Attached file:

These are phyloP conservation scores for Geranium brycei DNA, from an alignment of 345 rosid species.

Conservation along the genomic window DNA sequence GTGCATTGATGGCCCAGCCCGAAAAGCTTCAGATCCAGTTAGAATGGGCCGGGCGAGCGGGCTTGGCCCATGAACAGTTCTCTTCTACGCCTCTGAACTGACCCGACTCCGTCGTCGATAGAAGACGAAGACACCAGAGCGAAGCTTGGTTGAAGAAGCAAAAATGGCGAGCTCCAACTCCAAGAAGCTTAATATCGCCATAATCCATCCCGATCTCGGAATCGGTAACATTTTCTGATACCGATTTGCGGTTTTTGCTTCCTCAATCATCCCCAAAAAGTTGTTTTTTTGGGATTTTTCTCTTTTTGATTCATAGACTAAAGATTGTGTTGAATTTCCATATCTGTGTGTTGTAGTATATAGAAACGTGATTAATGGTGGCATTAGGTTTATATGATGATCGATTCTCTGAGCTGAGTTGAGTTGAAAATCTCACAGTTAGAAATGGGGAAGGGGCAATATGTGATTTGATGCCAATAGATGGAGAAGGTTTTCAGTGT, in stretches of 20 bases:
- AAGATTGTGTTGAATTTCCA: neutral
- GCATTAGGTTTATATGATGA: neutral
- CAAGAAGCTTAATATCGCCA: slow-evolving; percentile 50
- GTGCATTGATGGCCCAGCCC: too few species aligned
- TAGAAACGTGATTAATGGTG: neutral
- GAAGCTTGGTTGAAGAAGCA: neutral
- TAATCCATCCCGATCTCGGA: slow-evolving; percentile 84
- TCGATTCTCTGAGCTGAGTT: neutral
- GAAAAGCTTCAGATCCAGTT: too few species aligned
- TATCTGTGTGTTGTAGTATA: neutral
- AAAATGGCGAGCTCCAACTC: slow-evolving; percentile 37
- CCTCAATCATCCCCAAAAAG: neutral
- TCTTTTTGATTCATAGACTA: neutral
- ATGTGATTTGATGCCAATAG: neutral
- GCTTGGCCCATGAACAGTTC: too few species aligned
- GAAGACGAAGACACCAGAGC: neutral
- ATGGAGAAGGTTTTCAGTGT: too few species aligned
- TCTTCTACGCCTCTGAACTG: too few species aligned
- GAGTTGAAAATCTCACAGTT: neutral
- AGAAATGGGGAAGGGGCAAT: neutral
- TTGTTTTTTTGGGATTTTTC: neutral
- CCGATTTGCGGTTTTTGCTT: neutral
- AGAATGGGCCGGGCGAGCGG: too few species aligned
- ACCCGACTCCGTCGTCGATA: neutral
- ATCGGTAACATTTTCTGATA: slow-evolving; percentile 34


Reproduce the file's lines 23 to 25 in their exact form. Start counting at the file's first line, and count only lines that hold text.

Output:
- TTGTTTTTTTGGGATTTTTC: neutral
- CCGATTTGCGGTTTTTGCTT: neutral
- AGAATGGGCCGGGCGAGCGG: too few species aligned